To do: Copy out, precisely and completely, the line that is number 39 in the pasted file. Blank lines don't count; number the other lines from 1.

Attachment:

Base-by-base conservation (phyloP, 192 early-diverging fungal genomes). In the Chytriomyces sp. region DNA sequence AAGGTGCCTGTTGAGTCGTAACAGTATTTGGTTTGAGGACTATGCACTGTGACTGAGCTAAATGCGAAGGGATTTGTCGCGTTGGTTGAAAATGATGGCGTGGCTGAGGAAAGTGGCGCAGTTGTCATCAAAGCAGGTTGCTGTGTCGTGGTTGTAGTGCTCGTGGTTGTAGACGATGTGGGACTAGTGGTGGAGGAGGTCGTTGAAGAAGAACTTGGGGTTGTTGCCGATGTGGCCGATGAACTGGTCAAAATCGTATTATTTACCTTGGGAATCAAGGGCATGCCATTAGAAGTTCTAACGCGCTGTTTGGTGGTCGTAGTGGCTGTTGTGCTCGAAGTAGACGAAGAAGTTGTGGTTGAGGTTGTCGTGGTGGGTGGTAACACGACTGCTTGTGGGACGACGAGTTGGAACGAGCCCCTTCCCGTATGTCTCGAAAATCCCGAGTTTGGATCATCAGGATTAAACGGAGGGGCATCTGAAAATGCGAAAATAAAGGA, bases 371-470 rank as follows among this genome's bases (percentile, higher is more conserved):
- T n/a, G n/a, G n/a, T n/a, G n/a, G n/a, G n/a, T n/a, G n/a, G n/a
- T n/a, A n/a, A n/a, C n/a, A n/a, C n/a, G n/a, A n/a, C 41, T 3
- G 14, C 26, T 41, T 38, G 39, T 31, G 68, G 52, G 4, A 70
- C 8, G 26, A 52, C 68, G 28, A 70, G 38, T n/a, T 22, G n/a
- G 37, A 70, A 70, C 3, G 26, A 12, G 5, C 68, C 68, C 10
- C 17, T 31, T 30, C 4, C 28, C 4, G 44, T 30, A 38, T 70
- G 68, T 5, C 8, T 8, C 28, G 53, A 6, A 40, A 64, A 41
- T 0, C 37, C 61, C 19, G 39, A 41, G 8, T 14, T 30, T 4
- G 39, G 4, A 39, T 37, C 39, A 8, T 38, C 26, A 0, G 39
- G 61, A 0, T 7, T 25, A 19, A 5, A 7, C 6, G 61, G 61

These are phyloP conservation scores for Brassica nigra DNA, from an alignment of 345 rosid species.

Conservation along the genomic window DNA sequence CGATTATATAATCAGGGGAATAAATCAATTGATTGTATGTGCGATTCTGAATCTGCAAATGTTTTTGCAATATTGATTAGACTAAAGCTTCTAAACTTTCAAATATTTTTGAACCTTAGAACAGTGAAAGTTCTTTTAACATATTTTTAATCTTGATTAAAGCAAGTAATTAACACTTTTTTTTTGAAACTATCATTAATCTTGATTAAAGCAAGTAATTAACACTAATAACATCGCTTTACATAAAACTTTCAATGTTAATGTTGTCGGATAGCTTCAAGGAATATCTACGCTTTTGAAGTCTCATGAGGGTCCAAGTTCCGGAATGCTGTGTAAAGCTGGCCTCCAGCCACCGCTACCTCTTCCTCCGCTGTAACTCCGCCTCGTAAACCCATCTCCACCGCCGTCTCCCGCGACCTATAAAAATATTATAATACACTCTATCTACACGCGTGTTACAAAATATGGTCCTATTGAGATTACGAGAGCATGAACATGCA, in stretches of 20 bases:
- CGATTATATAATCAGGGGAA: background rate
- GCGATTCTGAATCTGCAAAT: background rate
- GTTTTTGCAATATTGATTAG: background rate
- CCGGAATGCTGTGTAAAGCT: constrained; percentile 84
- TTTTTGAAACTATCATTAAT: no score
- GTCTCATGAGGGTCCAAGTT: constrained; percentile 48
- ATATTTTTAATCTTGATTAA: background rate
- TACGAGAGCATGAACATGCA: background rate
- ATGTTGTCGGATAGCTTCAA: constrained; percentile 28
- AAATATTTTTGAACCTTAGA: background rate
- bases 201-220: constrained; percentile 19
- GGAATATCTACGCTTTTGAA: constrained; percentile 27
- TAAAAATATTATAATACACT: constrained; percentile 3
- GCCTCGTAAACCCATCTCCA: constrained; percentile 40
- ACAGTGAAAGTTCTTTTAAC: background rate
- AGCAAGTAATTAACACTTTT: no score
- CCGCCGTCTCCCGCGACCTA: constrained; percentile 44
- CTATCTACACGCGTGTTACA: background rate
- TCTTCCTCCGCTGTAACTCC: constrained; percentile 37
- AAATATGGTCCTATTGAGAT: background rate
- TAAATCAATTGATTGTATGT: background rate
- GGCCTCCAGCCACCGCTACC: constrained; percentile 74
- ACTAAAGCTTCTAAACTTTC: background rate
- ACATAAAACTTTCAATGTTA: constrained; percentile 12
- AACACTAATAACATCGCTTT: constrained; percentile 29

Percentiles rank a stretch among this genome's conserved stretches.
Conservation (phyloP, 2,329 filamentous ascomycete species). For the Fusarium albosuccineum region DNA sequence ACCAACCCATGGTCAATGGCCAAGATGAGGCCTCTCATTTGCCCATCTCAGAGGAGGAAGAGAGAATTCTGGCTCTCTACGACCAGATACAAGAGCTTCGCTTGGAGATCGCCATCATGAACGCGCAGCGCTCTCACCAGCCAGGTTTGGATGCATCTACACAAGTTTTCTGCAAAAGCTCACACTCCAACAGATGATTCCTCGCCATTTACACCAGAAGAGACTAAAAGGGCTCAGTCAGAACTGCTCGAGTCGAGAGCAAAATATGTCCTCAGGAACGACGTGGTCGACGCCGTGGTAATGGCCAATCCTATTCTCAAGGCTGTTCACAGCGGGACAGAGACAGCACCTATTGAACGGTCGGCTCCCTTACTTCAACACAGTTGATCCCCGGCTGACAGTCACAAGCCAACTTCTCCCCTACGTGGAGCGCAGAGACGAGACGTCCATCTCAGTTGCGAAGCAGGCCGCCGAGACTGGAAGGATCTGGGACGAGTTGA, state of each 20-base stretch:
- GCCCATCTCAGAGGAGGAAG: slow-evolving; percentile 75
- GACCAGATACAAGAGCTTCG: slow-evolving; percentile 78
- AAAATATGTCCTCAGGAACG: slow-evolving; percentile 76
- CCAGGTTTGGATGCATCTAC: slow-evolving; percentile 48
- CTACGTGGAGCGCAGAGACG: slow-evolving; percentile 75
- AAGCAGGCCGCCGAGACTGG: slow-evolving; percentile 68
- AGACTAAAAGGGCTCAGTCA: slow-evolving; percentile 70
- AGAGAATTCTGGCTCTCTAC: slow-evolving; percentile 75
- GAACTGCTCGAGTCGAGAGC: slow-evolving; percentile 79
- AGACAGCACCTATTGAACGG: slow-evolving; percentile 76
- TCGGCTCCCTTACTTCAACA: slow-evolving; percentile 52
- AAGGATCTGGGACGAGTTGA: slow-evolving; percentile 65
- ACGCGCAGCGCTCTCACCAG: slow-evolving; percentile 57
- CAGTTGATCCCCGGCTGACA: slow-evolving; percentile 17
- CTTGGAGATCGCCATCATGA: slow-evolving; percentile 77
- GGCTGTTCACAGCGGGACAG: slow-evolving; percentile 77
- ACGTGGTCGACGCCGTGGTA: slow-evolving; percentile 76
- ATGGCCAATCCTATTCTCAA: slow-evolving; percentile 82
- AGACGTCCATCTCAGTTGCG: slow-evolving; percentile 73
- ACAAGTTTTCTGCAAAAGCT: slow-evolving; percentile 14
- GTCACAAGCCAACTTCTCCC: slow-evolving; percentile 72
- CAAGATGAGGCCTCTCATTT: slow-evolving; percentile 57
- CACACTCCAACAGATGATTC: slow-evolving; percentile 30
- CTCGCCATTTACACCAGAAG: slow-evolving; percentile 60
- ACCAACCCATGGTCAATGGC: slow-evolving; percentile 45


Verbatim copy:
Percentiles rank a stretch among this genome's conserved stretches.